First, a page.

Why Do Bubbles Burst?
Published: Tuesday, 22 Mar 2011 | 10:38 AM ET
Ivory Johnson, CFP, ChFC
Scarborough Capital Management, Inc
The financial markets have spent the last two years uncharacteristically civil, dismissing massive government deficits and loose monetary policy as innocuous byproducts of the economic recovery. Our timeless dance with capital, however, is occasionally contaminated with greed and mismanagement, causing pronounced speculations that increase prices beyond any reasonable measure of value, thereby causing a bubble.
When technology companies had a bright idea in the 1990’s, they were forced to raise large sums of money to bring it to market. In exchange for their investment, venture capitalists demanded shares of stock in the new company, anticipating large profits when the firm went public and traded on a national exchange. Of course, they were not permitted to sell these shares in the first four or five years, and that fueled the unwarranted appreciation of prices.
Richard Bookstaber points out in “A Demon of Our Own Design” that only 10 percent of the company’s shares were eligible to trade, while the other 90 percent had to wait four or five years from the time the internet companies went public before they could be sold. With few shares available, a small demand resulted in large gains. Unfortunately, $50 billion worth of shares became eligible in December of 1999, $65 billion came due in January 2000 and $100 billion was unlocked over the next three months. It goes without saying that the venture capitalists wanted to immediately realize their returns, flooded the market with shares and the dot com crash was in full swing. The collapse of the internet bubble had less to do with economics than it did the exit strategy of investors.
The robust housing market made even less sense, but getting something for nothing was too good to pass up.
It’s important to note that from 2007 to 2010, $1.5 trillion in adjustable rate mortgages began to reset at higher interest rates, a third of which took place in 2007 alone.
Many homeowners couldn’t afford the bloated mortgage payment and foreclosures began to increase, which only led to additional delinquencies when neighboring homeowners were unable to refinance their obligations without the required equity. The housing market didn’t collapse because bank executives suddenly realized that workers who earned $50,000 weren’t qualified to buy a $700,000 home, it was instead a series of scheduled events that triggered the downfall.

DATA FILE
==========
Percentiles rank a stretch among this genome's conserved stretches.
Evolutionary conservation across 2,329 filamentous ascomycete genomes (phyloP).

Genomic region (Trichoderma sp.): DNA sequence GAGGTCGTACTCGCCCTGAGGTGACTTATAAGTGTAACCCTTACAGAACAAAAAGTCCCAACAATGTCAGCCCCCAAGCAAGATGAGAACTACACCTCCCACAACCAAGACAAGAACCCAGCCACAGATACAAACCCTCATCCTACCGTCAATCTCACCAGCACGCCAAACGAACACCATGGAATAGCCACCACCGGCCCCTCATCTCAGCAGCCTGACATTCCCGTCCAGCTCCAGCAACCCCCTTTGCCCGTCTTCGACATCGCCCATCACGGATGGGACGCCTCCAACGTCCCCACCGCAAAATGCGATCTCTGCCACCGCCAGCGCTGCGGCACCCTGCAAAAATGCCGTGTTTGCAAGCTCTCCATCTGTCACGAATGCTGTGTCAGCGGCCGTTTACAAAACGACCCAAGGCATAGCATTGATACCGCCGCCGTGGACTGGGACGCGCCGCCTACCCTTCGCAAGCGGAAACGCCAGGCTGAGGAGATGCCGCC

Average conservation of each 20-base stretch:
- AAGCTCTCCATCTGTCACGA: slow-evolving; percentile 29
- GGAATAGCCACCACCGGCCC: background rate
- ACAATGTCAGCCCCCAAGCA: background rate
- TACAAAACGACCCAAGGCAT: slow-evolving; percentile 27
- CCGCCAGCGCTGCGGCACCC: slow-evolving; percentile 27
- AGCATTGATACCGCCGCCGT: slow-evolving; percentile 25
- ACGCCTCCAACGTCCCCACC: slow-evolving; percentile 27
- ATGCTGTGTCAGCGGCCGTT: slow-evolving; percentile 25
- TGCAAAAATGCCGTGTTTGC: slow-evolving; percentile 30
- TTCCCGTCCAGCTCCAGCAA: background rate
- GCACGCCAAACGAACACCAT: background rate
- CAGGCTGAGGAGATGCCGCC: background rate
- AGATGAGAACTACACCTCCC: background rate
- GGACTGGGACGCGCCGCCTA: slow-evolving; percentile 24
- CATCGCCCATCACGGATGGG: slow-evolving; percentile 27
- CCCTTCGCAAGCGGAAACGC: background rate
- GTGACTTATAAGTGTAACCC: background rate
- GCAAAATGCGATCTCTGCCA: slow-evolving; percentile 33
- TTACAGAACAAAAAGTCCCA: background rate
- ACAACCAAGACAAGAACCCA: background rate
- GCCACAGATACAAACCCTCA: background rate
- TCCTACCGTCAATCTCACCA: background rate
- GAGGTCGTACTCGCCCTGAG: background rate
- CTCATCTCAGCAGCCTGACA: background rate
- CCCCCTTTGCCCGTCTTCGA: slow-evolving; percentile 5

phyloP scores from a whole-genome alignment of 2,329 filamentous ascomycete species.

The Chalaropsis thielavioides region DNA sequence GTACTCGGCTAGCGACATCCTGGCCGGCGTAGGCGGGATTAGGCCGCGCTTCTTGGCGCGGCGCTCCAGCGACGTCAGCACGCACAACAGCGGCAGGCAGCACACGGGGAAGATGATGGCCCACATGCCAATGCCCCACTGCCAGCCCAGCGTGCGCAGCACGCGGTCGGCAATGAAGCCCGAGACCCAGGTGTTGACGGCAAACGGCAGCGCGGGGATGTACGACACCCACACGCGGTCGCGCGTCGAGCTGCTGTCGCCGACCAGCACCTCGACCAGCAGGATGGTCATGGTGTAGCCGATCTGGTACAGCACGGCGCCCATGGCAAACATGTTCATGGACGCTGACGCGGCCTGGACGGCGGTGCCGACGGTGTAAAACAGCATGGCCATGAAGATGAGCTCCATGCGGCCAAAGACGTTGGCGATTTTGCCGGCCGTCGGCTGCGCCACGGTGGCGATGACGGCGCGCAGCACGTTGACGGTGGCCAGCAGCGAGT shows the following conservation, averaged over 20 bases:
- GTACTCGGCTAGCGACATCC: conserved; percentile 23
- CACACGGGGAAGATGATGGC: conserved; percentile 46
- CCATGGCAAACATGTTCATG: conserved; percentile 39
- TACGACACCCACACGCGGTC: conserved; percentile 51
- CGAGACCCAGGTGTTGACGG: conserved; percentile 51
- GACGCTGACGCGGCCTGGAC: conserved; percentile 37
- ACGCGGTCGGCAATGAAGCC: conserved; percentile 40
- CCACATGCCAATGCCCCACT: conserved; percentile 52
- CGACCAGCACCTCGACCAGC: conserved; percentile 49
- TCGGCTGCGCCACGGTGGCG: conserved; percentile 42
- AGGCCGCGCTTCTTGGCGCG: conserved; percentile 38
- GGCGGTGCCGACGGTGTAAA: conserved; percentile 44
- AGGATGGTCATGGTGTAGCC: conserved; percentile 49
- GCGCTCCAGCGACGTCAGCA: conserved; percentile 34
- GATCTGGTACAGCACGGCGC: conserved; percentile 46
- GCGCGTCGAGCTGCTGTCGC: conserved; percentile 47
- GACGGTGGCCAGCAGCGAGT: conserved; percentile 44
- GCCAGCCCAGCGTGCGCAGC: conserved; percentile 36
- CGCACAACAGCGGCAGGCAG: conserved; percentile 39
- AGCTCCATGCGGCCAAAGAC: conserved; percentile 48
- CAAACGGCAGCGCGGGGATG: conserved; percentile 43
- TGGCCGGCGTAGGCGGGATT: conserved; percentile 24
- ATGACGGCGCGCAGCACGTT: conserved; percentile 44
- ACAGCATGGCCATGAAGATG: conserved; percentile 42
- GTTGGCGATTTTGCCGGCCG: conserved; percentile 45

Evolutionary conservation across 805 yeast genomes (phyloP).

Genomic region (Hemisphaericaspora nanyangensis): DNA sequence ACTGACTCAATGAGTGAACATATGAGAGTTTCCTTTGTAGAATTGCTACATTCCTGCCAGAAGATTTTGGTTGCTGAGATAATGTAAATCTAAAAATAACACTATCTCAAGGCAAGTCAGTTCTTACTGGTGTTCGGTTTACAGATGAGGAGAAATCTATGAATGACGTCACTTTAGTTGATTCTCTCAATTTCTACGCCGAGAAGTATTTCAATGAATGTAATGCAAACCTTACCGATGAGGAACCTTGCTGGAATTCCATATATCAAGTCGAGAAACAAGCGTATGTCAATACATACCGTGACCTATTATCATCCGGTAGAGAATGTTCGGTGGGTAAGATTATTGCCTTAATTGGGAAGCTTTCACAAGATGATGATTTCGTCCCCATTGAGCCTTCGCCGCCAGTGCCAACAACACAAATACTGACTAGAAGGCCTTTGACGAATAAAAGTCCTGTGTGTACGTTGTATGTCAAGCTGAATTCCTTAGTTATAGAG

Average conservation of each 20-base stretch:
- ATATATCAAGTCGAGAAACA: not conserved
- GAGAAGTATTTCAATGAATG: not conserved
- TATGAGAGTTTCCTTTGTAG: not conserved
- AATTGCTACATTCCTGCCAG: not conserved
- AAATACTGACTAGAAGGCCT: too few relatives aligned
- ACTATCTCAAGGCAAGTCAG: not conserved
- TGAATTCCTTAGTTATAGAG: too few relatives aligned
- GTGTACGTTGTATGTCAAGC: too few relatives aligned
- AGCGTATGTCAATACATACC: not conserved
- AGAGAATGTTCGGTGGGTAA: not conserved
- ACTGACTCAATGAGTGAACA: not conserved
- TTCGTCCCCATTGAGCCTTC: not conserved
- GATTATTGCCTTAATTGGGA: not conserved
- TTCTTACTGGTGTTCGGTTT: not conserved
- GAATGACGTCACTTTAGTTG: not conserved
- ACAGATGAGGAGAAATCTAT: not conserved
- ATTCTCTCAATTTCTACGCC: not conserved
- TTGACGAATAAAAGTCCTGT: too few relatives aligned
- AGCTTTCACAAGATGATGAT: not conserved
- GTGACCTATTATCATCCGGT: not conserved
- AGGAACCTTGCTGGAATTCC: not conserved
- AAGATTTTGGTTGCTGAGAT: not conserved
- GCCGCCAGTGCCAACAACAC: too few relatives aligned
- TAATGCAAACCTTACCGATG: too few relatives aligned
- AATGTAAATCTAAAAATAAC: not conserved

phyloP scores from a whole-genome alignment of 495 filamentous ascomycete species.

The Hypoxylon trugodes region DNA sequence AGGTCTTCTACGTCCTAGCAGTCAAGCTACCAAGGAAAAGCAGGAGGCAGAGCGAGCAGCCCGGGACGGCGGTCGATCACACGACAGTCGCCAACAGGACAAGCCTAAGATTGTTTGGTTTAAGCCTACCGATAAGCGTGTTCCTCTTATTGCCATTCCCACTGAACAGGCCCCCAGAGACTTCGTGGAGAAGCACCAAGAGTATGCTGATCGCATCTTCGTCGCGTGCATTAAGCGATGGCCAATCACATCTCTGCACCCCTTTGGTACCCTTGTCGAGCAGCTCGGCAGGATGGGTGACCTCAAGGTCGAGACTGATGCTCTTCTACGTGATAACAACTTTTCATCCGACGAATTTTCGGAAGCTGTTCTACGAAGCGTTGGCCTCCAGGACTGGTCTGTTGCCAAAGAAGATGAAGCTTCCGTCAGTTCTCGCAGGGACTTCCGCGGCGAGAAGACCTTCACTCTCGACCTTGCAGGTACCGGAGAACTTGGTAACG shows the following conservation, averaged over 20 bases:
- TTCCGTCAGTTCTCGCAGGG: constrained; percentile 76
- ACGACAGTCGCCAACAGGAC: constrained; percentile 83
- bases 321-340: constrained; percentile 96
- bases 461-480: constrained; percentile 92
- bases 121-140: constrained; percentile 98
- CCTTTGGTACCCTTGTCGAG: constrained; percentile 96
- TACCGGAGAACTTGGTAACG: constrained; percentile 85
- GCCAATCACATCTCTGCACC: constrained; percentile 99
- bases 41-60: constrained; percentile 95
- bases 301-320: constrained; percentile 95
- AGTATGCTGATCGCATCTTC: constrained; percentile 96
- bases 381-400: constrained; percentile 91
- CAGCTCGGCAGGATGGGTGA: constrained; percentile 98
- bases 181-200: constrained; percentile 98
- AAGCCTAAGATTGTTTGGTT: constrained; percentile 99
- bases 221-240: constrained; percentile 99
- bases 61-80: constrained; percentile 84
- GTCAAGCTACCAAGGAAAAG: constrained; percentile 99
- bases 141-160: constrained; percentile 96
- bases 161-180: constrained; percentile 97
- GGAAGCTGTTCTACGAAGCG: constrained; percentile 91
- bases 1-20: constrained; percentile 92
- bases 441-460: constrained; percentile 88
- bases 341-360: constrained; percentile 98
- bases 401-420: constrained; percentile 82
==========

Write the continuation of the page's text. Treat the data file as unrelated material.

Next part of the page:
A market crisis has two prevailing qualities: tight coupling and interactive complexity. Tight coupling suggests that components of a process are critically interdependent; they are linked together with little room for error or time for recalibration or adjustment. Tight coupling in the financial markets exists because information begets trading and the trades are entered and executed without pause. Once a letter is mailed, the sender can do little to stop its delivery.
Interactive complexity measures the way components of a system connect and relate; their relationships can vary at a moment’s notice. The financial markets have both characteristics, such that one seemingly harmless event can set off a cascading effect which cannot be stopped. Once the venture capitalist began selling their shares and homeowners couldn’t refinance mortgages that served as collateral for large segments of the fixed income market, their respective bubbles quickly burst in a disorderly fashion.
Economic conditions have little effect on the unceremonious bursting of bubbles, as they are more likely event driven. The Federal Reserve currently buys 70 percent of the treasury bonds through QE2, which is scheduled to end in June. Should the Fed relax the printing press, who will pick up the slack and buy our bonds? Perhaps the U.S. Treasury can refinance $5 trillion at the current rate of 1.21 percent over the next 30 months and local governments can do without 20 percent of the stimulus money that’s scheduled to dry up this spring – what a neat party trick that would be. A cynic is nothing more than a concerned optimist who knows something isn’t quite right; don’t be surprised if history repeats itself once more.
Ivory Johnson is the director of financial planning at Scarborough Capital Management, Inc. He is a Certified Financial Planner, a Chartered Financial Consultant and a frequent guest on CNBC. Mr. Johnson attended Penn State University, where he received a Bachelor of Science degree in finance.